CFP:Game Studies Today: In and Beyond Digital Culture

Game Studies Today: In and Beyond Digital Culture

Guest Editors: Juan Luís Gonzalo Iglesia (Rovira i Virgili University), Víctor Navarro Remesal (CESAG UP- Comillas), Antonio J. Planells de la Maza (Tecnocampus, UPF).
Catalan Journal of Communication and Cultural Studies

Deadline for full proposals: 15 January 2018
Game Studies have traditionally been developed around the study of digital games or video games (Murray, 1997; Aarseth, 1997; Frasca, 1999; Juul, 2001; Salen & Zimmerman, 2004; Jenkins, 2006; Bogost, 2007). However, scholarly work is now beginning to focus on non-digital games (also called analog games) as a field of study. Some examples are the work of the Board Game Studies Colloquium, a range of scholars and practitioners who have been working on analog games for more than two decades, and the Journal of Analog Game Studies, published since 2014.

This shift to analog game studies has a triple rationale: first, the historical link of analog games with the theoretical and practical development of video games (Deterding, 2010; Egenfeldt-Nielsen, Smith & Tosca, 2016); second, the exponential growth of analog games and gamers in the last two decades (Costikyan & Davidson, 2011); and third, its undeniable impact as a cultural, social and communicative artifact (Romero, 2008; Woods, 2012; Sabin, 2014). Analog games and video games share characteristics that make them part of the same field of study.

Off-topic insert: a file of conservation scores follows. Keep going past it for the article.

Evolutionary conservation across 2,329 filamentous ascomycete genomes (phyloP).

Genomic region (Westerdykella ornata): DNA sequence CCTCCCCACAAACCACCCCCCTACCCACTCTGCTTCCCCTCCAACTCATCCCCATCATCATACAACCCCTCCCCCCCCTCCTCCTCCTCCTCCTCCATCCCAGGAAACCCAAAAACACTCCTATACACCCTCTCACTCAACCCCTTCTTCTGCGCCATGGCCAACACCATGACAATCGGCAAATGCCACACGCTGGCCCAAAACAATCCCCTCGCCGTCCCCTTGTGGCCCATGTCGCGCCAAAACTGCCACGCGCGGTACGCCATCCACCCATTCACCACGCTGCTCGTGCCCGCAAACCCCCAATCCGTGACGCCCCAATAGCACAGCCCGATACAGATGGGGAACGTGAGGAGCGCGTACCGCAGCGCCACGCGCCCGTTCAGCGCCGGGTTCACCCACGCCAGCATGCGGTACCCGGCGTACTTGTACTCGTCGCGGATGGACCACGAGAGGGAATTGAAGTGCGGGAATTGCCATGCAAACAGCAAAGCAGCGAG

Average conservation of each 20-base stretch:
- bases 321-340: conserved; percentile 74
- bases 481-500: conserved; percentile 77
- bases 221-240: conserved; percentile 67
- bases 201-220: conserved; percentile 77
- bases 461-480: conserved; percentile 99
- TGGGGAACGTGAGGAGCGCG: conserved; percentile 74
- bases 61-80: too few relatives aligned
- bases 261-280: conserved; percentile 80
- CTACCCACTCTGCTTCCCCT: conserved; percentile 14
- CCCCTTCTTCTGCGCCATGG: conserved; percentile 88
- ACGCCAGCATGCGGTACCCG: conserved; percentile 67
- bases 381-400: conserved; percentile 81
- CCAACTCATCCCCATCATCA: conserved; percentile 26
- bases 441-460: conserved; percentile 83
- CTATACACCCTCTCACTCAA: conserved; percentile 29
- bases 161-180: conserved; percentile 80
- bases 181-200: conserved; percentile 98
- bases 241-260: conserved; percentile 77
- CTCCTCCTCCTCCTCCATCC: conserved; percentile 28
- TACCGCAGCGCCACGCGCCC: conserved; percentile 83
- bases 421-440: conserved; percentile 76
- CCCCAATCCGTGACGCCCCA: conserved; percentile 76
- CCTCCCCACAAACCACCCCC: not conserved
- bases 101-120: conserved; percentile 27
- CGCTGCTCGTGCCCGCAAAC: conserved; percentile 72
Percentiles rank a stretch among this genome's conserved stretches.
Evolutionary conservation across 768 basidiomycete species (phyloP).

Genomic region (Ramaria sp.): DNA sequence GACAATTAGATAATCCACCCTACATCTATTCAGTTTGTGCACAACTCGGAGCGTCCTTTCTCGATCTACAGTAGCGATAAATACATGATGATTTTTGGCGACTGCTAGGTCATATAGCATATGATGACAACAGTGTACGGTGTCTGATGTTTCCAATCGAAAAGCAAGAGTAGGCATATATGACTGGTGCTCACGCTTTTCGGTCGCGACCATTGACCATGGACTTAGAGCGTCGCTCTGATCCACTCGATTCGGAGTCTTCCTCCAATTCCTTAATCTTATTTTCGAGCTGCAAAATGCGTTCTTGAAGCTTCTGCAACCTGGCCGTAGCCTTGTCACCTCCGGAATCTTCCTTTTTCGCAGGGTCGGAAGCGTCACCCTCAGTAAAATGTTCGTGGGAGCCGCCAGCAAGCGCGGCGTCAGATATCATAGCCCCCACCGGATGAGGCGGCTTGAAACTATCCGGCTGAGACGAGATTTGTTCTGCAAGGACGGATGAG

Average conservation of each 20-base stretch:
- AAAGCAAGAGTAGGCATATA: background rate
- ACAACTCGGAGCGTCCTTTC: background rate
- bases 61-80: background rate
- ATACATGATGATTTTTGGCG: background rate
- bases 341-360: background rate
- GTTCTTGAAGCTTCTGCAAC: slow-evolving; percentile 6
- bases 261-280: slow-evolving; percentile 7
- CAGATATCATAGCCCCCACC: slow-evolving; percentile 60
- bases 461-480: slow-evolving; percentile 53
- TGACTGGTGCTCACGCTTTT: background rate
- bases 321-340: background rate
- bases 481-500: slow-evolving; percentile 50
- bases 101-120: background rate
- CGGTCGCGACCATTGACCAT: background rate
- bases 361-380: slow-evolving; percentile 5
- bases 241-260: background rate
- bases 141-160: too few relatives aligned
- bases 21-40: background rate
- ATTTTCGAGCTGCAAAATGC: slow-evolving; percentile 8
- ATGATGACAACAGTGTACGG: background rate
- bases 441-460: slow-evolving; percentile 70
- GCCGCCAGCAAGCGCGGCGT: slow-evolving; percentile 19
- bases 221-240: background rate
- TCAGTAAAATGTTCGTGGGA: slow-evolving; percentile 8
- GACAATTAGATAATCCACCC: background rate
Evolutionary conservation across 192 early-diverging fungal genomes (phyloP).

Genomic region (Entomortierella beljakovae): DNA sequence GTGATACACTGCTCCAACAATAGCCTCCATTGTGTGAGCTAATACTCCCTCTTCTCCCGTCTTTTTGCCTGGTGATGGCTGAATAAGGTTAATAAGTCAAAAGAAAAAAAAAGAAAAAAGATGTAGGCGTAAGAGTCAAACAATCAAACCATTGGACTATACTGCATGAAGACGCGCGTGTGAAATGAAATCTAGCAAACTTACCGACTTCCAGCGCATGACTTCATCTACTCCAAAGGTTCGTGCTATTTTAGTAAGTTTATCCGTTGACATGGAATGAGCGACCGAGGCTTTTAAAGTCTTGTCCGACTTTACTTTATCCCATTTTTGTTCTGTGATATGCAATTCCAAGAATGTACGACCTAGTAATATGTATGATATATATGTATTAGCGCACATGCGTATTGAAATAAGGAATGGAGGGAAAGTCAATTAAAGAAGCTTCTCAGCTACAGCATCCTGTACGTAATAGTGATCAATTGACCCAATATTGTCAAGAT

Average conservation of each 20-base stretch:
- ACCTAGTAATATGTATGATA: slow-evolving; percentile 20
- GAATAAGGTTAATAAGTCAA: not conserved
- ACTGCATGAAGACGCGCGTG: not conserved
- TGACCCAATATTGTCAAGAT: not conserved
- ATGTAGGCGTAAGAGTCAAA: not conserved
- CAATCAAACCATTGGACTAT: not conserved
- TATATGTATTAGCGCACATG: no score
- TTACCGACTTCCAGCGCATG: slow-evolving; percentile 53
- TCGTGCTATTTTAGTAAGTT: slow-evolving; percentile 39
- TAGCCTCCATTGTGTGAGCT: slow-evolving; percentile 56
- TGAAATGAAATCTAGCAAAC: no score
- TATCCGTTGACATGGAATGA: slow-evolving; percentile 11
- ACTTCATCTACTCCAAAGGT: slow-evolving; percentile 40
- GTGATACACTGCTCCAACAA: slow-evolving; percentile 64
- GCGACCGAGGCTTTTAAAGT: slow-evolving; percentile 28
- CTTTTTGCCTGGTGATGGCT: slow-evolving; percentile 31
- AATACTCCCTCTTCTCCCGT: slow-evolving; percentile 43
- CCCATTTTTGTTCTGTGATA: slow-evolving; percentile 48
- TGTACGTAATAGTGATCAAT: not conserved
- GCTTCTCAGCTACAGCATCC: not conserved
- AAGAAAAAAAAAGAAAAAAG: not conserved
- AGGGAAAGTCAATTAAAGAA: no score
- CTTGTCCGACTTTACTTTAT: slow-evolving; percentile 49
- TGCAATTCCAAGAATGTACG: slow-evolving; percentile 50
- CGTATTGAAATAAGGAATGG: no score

The main goal of this special issue is to claim the concept of Game Studies as a space for research and thought, where the central element is the game itself, digital or non-digital, and all other manifestations around it. Therefore, we conceive this issue from a broad point of view, where we can find studies on games and video games, as well as analysis of the connections that are generated between both forms of playful expression.

We invite scholars, researchers and practitioners from around the world to submit full articles and viewpoints on topics that may include, but are not limited to, the following:

– Analog Game studies: board games, card games and pen-and-pencil role playing games
– Game design
– History (in and of) games
– Narrative and theories of fiction
– Games and ideology: hegemony and transgression
– Gender in games (representation of sex roles in games, female gamers and practices…)

– Portrayals of diversity in games
– Digitization of analog games and vice versa
– Format hybridization
– Gaming culture and practices
– Play, playfulness and culture, and the ludification of culture – Activism, anti-advergames and conscientious design
– Modding, remix, and fan production
– Game industry and authorship

The journal plans to include research articles of 6,000-7,000 words (including references), as well as brief research notes, experiences or progress reports of 2,000-3,000 words for the Viewpoint section. Full manuscripts for both sections should be sent in accordance with the Notes for Contributors to the email address catalan.journal@urv.cat by 15 January 2018. All contributions will be subjected to double blind peer review.

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